Chinchilla food: specially designed for a sensitive animal

In the wild, chinchillas eat a lot of roughage. As a result, their digestion is completely adapted to this. If you give them a rich or fatty diet, they can easily develop serious digestive problems. So choose specially-designed, high-quality chinchilla food that’s supplemented with a lot of fresh hay.

When it comes to chinchilla food, you have the choice between muesli or extruded pellets. Both of these options give your animal all the necessary nutrients in the right proportions. However, if you feed them muesli, your chinchilla needs to eat all the chunks of the mix. If you go for extruded pellets, choose the variant for chincillas with low fat and protein and a lot of fiber.

Do you sometimes feed them a mix? In that case, avoid feeds that contain grains. They all contain too much starch and are not good for the animal.

How much food?

Although chinchillas rarely overeat, it’s a good idea to feed them small amounts at a time. This way you can be sure there are no leftovers that can rot or get mouldy. One tablespoon in the morning and evening works well, but you can adjust this as needed.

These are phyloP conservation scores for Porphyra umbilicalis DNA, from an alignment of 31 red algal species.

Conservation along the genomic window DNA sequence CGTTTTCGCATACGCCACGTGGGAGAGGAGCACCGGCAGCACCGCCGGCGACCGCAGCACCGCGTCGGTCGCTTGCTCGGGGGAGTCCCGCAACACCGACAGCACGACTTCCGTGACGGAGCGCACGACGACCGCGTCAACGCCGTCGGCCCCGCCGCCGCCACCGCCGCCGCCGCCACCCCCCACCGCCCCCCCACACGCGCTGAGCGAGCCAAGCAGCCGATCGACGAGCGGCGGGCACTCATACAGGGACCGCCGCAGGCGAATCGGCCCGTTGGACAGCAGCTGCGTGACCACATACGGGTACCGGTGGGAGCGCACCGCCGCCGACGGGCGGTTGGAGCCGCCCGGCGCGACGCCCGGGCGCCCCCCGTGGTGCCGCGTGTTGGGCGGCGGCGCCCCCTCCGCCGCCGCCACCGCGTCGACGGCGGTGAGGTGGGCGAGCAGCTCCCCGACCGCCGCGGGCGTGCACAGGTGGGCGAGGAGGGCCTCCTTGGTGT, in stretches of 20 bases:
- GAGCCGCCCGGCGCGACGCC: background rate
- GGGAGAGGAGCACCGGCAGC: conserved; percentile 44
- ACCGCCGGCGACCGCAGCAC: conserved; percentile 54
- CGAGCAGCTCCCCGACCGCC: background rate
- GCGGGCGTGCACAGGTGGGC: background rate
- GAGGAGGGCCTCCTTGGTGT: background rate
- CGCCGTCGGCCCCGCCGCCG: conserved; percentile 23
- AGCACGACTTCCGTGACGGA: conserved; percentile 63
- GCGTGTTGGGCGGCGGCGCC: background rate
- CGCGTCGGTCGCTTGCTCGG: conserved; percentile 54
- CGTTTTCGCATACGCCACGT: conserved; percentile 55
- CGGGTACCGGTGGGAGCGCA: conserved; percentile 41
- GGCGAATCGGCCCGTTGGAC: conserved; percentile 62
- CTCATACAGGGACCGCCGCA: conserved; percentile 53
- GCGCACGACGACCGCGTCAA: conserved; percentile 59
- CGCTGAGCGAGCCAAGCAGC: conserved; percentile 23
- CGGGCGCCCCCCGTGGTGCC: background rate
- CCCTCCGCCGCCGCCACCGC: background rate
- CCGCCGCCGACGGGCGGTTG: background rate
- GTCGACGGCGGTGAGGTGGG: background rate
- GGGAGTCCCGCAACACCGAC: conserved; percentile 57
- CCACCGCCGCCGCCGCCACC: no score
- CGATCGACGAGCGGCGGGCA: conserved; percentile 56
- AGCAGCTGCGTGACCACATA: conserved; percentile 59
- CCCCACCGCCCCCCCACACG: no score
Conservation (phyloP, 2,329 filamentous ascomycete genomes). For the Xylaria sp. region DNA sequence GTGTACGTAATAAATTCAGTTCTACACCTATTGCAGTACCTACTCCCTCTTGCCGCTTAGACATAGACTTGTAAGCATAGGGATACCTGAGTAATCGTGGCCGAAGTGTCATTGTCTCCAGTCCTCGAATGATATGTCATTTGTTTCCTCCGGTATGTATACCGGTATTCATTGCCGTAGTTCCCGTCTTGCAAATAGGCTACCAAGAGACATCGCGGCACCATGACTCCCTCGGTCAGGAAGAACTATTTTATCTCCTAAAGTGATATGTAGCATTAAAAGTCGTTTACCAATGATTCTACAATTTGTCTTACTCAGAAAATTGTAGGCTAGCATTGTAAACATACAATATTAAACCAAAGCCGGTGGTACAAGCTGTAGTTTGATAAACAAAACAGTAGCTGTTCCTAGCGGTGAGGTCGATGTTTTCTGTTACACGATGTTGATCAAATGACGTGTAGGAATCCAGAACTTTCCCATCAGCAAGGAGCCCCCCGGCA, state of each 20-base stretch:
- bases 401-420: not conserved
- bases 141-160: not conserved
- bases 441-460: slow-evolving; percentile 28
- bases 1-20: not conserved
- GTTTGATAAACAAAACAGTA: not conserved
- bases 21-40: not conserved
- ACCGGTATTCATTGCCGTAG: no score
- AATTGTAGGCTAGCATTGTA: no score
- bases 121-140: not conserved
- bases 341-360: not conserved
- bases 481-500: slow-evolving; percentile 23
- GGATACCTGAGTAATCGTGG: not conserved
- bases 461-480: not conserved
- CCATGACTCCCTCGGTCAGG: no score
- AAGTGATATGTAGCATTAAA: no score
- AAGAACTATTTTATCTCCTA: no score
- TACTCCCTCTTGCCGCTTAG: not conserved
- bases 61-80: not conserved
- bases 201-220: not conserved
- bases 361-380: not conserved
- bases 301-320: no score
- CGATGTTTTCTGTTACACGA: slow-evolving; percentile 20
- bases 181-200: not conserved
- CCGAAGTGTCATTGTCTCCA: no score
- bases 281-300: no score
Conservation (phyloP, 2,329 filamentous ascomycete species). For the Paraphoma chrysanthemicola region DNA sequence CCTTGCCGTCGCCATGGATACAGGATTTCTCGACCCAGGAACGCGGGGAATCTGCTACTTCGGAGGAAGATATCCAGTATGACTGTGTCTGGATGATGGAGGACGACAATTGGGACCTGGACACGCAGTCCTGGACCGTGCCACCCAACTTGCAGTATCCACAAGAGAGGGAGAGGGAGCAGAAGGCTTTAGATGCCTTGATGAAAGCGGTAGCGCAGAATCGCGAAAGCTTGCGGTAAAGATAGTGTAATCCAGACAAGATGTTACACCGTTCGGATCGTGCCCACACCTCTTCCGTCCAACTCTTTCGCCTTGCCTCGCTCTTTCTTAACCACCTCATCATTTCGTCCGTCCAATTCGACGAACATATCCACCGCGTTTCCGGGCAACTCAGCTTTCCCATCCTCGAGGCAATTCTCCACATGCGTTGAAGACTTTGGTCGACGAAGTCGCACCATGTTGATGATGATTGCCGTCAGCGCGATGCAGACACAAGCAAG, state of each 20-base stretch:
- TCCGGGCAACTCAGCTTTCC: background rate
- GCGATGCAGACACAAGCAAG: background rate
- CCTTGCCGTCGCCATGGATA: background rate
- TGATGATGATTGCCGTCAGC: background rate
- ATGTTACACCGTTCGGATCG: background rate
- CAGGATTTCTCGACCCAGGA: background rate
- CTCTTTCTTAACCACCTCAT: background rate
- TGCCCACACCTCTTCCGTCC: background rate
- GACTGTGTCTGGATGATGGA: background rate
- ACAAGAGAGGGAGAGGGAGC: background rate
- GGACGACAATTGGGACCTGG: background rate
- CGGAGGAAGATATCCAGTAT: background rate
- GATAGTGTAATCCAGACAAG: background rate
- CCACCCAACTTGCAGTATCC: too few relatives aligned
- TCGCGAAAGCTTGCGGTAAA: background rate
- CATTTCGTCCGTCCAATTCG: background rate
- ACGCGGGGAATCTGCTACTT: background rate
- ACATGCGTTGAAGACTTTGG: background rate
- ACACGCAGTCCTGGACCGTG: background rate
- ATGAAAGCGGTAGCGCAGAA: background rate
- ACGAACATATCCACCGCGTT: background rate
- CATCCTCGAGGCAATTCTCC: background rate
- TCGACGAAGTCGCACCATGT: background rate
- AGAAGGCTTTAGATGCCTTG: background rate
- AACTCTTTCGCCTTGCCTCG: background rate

Feed the chinchilla food in a small bowl or heavy ceramic bowl. This is the best way to prevent its food from falling on the ground and getting dirty. (But it’s okay if they get a bit of food on their chins).

Hey, give it hay

Even if you feed your chinchilla a diet that’s rich in extruded pellets or a varied mix, you should still supplement with hay so that your pet gets plenty of roughage. Hay keeps its teeth in good condition and ensures that its digestive system functions well.

You can offer quality hay if you wish. What’s important is that you don’t feed it hay that is moist, discoloured, or smells musty. Be careful with alfalfa hay because it contains a relatively large amount of protein.


Chinchillas aren’t big snackers. In addition to their normal chinchilla food, don’t give them more than a teaspoon of extra goodies per day. These animals have a sweet tooth for raisins and dried fruit, but as they contain a lot of sugar it’s best to give it to them only occasionally: three to four times per week max. A healthy alternative are rose hips. They also contain a lot of vitamin C and other nutrients.
You can also make your chinchilla very happy with twigs and branches. Sprigs from an apple tree, for example, are safe and delicious, according to your chinchilla. Finally, make sure it always has fresh water.

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